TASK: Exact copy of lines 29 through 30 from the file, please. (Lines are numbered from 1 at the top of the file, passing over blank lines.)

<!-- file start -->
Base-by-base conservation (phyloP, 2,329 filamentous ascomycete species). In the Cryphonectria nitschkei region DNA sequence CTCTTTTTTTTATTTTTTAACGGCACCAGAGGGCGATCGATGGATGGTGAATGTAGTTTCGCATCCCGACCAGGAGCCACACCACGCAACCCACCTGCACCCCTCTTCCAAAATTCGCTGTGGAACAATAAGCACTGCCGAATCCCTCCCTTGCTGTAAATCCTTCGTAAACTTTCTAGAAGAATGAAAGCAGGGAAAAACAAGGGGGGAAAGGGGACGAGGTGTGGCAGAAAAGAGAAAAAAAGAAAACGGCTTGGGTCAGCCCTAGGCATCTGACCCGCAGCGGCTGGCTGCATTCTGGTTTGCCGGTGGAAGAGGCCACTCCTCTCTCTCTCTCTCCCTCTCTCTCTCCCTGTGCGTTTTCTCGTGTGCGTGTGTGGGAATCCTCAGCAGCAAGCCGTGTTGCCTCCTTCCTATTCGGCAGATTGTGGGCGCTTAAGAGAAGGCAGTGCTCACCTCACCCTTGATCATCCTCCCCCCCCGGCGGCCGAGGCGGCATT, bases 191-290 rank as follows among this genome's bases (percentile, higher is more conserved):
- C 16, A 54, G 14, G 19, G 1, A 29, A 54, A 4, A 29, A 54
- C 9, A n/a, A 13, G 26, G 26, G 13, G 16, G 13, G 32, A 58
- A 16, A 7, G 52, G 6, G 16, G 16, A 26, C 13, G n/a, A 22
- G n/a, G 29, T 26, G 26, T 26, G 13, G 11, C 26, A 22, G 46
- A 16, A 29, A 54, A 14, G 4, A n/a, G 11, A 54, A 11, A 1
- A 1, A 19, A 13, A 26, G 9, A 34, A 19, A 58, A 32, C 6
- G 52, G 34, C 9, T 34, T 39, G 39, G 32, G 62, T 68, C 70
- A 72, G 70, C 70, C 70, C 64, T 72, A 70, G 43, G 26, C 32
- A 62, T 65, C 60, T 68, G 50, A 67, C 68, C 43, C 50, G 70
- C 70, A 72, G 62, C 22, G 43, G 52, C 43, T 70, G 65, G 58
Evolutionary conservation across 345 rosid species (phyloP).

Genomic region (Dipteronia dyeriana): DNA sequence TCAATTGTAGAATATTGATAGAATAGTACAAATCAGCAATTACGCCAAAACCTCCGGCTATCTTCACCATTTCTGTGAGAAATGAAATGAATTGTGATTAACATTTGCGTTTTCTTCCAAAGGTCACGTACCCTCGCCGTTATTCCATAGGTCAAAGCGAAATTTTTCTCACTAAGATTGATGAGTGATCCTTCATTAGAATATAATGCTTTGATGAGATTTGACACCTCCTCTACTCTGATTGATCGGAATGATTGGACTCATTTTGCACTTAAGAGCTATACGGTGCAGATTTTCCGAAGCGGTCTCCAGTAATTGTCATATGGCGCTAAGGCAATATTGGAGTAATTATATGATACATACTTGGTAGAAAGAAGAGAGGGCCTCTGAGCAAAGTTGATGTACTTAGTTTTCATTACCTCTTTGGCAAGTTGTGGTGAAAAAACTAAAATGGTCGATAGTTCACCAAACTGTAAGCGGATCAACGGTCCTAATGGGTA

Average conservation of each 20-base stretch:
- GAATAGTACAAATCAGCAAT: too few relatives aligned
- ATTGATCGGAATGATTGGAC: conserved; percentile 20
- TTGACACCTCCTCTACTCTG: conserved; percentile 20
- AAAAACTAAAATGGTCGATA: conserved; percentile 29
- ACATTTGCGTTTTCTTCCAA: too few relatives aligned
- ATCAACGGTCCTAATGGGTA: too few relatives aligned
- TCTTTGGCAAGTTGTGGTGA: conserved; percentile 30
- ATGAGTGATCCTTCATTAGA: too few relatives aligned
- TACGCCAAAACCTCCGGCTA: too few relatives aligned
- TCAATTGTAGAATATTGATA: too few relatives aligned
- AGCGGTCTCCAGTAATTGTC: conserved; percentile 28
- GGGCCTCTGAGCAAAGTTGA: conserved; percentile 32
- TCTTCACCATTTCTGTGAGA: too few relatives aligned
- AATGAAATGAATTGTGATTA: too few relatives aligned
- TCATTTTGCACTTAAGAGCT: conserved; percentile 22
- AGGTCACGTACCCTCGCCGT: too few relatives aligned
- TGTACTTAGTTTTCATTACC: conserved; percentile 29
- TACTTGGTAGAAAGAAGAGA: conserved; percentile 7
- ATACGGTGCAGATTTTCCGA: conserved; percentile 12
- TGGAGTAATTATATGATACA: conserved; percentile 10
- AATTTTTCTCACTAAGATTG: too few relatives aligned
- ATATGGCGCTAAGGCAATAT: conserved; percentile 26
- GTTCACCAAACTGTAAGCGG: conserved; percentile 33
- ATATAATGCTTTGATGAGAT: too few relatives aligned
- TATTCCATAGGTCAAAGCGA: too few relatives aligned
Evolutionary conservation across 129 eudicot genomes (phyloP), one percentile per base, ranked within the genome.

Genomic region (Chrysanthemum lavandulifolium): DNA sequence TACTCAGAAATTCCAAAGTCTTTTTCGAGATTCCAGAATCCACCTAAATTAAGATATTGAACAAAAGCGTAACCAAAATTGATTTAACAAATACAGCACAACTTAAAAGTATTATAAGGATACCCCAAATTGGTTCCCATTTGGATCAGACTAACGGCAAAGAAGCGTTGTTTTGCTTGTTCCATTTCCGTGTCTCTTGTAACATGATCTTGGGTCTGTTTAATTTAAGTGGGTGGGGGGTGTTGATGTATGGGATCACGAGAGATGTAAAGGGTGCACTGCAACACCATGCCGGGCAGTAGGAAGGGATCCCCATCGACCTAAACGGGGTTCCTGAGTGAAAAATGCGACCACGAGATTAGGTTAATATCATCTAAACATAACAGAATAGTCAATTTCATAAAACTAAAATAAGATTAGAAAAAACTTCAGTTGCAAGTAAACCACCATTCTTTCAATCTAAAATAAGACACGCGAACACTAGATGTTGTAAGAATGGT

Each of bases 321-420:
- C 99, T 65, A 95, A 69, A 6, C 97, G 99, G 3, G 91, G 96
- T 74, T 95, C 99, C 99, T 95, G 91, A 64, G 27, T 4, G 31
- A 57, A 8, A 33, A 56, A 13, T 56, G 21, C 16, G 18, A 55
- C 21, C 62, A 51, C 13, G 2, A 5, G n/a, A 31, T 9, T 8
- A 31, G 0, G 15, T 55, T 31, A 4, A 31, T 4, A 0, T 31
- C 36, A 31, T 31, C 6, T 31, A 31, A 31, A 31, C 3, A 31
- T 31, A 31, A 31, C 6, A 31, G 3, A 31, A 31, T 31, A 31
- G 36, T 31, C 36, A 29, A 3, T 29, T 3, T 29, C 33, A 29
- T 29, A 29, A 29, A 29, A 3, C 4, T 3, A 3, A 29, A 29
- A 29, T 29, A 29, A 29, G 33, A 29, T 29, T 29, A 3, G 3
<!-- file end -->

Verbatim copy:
- TCATTTTGCACTTAAGAGCT: conserved; percentile 22
- AGGTCACGTACCCTCGCCGT: too few relatives aligned